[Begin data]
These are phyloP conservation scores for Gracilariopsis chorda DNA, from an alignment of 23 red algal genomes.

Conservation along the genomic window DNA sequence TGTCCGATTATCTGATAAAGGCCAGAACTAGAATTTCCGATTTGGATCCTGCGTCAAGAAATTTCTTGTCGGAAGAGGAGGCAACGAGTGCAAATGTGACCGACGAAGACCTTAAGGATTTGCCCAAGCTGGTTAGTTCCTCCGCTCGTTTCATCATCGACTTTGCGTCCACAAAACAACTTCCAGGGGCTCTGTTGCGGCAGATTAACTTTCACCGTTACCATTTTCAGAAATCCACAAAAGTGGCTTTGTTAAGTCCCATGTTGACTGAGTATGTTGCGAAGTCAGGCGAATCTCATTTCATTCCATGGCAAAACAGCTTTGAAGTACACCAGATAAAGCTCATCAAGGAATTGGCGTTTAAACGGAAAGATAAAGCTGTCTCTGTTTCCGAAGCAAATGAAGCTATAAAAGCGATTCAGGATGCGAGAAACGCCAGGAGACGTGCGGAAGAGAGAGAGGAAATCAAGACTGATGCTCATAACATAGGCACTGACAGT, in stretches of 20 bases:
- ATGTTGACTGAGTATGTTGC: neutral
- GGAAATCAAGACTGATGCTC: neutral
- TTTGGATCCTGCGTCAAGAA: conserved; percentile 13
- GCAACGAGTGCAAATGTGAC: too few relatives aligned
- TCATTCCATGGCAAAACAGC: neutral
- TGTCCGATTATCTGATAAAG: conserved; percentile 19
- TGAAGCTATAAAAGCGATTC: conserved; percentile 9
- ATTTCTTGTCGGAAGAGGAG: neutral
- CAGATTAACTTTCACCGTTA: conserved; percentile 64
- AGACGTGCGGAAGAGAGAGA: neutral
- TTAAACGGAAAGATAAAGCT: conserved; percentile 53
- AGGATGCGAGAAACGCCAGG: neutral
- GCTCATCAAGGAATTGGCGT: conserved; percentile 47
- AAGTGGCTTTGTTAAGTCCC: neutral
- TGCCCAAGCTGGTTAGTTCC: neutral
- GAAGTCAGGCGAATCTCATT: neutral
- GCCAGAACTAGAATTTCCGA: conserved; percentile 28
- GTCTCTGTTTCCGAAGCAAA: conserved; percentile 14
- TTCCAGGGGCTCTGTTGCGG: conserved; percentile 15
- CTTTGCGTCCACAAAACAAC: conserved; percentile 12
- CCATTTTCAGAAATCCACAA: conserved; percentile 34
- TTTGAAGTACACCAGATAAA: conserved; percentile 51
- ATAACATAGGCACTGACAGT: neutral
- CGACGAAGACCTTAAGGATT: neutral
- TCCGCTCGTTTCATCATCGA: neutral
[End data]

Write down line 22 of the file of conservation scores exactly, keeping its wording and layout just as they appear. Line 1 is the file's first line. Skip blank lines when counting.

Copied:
- CTTTGCGTCCACAAAACAAC: conserved; percentile 12